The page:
Will it be said that pleaders are not supposed to know, till the verdict is pronounced, whether a prisoner is guilty or not? If this were true it would not avail as a justification; but in reality it is only a subterfuge. In this very case, after the verdict had been pronounced, after the prisoner’s guilt bad been ascertained, a new trial was obtained; not on account of any doubt in the evidence,—that was unequivocal,—but on account of some irregularity in passing sentence. And now the same conduct was repeated. Knowing that the prisoner was guilty, advocates still exerted their talents and eloquence to procure impunity for him, nay to reward him at the expense of public duty and of private justice. They did not succeed: the plunderer was transported; but their want of success does not diminish the impropriety, the immorality, of their endeavours. If, by the trickery of law, this man had obtained an acquittal, what would have been the consequence? Not merely that he would have possessed undisturbed. his plundered thousands; not merely that he might have laughed at the family whose money he was spending; but that a hundred or a thousand other shopmen, taking confidence from his success and his impunity, might enter upon a similar course of treachery and fraud. They might think that if the hour of detection should arrive, nothing was wanting but a sagacious advocate to protect them from punishment and to secure their spoil. Will any man then say, as an excuse for the legal practice, that it is “usual,” “customary,” the “business of the profession” It is preposterous.8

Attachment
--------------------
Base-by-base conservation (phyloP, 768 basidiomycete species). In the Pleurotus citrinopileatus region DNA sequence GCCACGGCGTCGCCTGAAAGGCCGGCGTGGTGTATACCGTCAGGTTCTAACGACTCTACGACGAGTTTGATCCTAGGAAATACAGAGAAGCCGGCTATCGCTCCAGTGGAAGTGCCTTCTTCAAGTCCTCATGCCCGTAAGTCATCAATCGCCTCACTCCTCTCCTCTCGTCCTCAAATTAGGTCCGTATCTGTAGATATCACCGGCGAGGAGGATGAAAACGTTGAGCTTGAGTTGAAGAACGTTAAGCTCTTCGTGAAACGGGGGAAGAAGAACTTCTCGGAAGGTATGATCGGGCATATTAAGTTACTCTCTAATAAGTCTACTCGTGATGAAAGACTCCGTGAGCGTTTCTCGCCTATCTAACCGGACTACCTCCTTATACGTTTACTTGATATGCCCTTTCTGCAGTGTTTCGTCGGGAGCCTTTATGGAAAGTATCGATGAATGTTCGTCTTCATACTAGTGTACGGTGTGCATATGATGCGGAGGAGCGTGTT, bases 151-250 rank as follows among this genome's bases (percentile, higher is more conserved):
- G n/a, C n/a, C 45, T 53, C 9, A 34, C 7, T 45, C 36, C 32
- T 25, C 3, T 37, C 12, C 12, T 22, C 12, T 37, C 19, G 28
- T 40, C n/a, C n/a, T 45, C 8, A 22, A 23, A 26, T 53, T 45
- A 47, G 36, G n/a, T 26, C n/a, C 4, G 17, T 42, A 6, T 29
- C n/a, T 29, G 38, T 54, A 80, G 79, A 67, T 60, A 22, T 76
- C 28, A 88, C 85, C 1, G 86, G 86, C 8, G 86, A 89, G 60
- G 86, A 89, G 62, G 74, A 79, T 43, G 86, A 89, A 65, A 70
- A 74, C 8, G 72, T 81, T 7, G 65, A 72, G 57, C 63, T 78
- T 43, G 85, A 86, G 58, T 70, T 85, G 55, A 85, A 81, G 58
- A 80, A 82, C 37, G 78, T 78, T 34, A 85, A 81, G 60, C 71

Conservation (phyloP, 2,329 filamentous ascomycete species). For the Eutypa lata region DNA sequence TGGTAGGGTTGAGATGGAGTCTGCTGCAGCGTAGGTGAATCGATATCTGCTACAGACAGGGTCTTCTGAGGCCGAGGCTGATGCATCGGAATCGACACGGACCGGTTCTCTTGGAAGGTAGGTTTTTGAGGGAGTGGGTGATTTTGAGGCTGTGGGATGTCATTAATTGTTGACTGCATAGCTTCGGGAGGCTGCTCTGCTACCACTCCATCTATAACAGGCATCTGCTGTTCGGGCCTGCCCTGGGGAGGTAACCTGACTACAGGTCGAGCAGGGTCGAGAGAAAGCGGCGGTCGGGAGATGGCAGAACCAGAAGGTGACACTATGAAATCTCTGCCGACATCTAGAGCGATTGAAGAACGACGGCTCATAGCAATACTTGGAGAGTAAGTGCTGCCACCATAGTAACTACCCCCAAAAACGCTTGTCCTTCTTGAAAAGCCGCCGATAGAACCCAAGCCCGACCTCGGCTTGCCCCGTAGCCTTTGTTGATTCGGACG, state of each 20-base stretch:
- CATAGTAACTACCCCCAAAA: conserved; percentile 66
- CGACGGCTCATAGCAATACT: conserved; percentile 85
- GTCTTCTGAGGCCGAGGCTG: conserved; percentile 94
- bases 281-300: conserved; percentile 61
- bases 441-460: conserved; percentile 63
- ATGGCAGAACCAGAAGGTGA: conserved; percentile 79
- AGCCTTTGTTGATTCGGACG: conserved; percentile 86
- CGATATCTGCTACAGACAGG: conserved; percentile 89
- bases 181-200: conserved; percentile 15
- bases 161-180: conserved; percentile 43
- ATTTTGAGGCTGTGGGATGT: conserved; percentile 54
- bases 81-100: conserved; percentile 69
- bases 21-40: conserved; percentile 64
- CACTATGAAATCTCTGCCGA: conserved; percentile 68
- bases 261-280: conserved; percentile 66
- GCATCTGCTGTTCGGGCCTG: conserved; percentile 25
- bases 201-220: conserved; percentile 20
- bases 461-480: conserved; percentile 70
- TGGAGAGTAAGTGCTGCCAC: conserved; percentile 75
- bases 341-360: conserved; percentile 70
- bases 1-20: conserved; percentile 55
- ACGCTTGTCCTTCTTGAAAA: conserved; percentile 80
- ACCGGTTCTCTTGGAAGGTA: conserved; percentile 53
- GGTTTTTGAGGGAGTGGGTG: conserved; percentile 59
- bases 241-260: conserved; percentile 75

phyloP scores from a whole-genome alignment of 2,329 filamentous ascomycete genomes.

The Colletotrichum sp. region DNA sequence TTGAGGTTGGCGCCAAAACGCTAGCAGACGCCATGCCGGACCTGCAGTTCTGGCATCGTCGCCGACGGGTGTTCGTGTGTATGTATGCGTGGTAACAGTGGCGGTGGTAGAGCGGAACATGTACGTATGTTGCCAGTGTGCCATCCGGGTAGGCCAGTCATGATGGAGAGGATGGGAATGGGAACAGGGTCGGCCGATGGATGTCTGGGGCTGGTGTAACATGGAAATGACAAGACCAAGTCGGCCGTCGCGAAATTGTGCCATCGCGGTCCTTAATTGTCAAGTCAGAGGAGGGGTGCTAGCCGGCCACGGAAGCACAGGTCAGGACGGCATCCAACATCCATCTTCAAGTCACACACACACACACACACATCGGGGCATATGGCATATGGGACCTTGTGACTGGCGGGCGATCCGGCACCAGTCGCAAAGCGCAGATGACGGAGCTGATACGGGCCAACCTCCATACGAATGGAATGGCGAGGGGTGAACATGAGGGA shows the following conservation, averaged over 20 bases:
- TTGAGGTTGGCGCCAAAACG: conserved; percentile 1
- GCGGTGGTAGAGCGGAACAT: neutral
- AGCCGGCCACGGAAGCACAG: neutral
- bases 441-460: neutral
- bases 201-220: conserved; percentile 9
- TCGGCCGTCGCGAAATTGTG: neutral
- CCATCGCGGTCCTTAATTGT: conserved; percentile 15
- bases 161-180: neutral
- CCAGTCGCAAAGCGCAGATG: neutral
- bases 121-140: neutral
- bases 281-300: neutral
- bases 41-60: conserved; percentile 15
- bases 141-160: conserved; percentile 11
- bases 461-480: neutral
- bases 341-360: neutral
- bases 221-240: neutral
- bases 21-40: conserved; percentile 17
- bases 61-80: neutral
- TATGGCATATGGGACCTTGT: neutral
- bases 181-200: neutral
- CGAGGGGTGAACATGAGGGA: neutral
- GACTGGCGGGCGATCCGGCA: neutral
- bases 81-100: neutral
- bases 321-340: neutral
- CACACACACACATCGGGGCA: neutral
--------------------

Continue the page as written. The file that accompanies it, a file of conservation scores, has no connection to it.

It really is a dreadful consideration, that a body of men, respectable in the various relationships of life, should make, in consequence of the vicious maxims of a profession, these deplorable sacrifices of rectitude. To a writer upon such a subject, it is difficult to speak with that plainness which morality requires, without seeming to speak illiberally of men. But it is not a question of liberality, but of morals. When a barrister arrives at an assize town on the circuit, and tacitly publishes that (abating a few, and only a few, cases) he is willing to take the brief of any client; that he is ready to employ his abilities, his ingenuity, in proving that any given cause is good, or that it is bad; and when, having gone before a jury, he urges the side on which he happens to have been employed, with all the earnestness of seeming integrity and truth, and bands all the faculties which God has given him in promotion of its success;—when we see all this, and remember that it was the toss of a die whether he should have done exactly the contrary, I think that no expression characterizes the procedure but that of intellectual and moral prostitution. In any other place than a court of justice, every one would say that it was prostitution: a court of justice cannot make it less.